Jacques-Louis David and Jean-Louis Prieur, Revolutionary Artists: The Public, the Populace, and Images of the French Revolution / Edition 1

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A comparative study of the French Revolution's most famous artist and a little-known illustrator.
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Editorial Reviews

Library Journal
Focusing on the period after the fall of Robespierre, Lajer-Burcharth (humanities, Harvard) reframes David's art in relation to gender tensions within French society at the time and within the artist's vision of himself. The methodologies of gender studies and semiotics are the focus of her argument, which sacrifices traditional art historical analysis. The author demonstrates how revolutionary dress and the stresses and losses it implied were reflected in the instability of David's art and his place as a revolutionary artist in French society. While trying to offer a new perspective on David and on visual representation during this period of French history, Lajer-Burcharth often looses her focus by cloaking David and his art in literary theory and opaque jargon. Recommended only for art libraries that support graduate programs in art history. While concentrating on the same time period, Roberts examines David and Jean-Louis Prieur, the most popular illustrator of the period, within a post-Marxist framework. Roberts first defines the Revolution in the theoretical terms of J rgen Habermas's bourgeois public sphere, which is separate from the political sphere of the state. He also discusses Roger Chartier's idea of the division of the educated elite from the masses during the French Revolution. With these theoretical underpinnings, the author examines Prieur and David, who in their art reflected the concerns of both the plebeian "peuple" and the educated "public" of the salons. A detailed historical account of the key moments of the Revolution is included and related to the works of both men. This scholarly study is recommended only for libraries that support graduate programs in art orFrench history.--Sandra Rothenberg, Framingham State Coll. Lib., MA Copyright 2000 Cahners Business Information.\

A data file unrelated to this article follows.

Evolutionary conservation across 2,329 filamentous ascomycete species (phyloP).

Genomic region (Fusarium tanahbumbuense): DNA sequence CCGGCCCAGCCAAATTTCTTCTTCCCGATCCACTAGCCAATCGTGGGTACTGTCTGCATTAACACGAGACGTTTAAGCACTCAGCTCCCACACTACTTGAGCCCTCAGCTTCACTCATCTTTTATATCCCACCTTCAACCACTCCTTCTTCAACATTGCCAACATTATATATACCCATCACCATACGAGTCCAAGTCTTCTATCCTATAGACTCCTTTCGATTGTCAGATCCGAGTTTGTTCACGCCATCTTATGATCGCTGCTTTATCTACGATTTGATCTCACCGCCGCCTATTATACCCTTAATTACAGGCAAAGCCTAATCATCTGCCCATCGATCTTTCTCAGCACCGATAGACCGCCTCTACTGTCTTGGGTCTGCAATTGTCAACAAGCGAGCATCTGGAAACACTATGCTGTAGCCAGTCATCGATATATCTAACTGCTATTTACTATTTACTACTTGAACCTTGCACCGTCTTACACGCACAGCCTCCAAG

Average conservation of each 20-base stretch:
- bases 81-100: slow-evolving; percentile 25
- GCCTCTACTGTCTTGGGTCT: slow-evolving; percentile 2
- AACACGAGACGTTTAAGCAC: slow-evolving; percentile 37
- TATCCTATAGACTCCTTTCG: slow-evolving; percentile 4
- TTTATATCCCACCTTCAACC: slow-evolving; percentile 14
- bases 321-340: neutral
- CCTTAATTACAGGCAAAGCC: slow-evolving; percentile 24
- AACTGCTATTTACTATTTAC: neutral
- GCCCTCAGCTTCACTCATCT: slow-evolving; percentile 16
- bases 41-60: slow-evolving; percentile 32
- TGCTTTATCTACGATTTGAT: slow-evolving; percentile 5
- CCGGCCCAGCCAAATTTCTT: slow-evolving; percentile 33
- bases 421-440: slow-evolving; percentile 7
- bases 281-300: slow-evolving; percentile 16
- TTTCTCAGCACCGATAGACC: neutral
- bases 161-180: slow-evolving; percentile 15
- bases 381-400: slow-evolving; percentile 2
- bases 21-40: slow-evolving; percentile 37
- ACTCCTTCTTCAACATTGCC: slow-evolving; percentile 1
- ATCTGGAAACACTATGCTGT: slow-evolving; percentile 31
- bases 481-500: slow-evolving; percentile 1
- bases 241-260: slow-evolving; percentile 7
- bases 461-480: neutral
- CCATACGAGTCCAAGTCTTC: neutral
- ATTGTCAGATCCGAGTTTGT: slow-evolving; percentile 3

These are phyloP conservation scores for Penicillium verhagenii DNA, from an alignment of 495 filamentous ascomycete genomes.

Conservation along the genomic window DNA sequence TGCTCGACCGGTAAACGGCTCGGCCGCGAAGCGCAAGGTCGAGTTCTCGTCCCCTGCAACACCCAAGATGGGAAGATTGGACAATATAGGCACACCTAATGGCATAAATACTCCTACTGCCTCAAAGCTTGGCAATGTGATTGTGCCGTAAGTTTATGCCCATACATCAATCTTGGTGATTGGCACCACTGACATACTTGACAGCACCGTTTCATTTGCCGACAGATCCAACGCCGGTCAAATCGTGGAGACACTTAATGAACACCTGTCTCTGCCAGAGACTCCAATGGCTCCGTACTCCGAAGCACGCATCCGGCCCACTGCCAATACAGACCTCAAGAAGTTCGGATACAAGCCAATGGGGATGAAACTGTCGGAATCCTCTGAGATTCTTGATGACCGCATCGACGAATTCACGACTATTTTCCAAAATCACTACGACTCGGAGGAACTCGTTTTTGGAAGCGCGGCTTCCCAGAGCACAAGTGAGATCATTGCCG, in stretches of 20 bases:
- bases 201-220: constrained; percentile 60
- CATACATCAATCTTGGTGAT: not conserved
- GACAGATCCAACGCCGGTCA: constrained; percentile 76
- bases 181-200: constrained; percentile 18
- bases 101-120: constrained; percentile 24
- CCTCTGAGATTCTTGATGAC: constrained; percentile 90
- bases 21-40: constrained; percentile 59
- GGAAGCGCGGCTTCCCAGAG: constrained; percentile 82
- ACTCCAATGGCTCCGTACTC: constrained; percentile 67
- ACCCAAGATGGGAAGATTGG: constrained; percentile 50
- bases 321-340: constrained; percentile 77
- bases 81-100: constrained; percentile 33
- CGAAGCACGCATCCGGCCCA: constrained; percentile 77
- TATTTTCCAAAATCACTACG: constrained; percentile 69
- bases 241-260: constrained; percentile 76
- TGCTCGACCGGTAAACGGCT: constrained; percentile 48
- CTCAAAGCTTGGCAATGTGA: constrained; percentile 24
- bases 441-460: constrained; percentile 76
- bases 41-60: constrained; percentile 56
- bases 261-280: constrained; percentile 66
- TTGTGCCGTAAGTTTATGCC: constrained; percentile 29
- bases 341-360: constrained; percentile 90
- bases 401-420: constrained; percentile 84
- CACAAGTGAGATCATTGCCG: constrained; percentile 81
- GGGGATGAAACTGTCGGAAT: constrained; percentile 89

Roberts (history, State U. of New York-Albany) offers a comparative study of Jacques-Louis David, the renowned artist of the French Revolution, and Jean-Louis Prieur, a little-known illustrator, tracking each of their political careers and providing insight into the relationship between the arts and the politics of the French Revolution. Some 115 b&w illustrations by Prieur, David, and others appear throughout the text. Annotation c. Book News, Inc., Portland, OR (booknews.com)
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Product Details

  • ISBN-13: 9780791442883
  • Publisher: State University of New York Press
  • Publication date: 12/28/1999
  • Edition description: New Edition
  • Edition number: 1
  • Pages: 384
  • Product dimensions: 5.80 (w) x 8.90 (h) x 0.70 (d)

Table of Contents




Introduction: The Public and the Populace

PART ONE: Jean-Louis Prieur, the Populace, and Images of the French Revolution

1. The Paris Insurrection

2. Jean-Louis Prieur and the Tableaux historiques: Images of the Paris Insurrection

3. Jean-Louis Prieur and the Tableaux historiques: August 1789 to September 1792

PART TWO: Jacques-Louis David and the Public: Rousseau, Robespierre, Revolutionary Images, and Revolutionary Festivals

4. Robespierre and the People

5. David and the Tennis Court Oath

6. Robespierre, David, and Revolutionary Festivals

Conclusion: David, Prieur, and the Tragedy of the French Revolution




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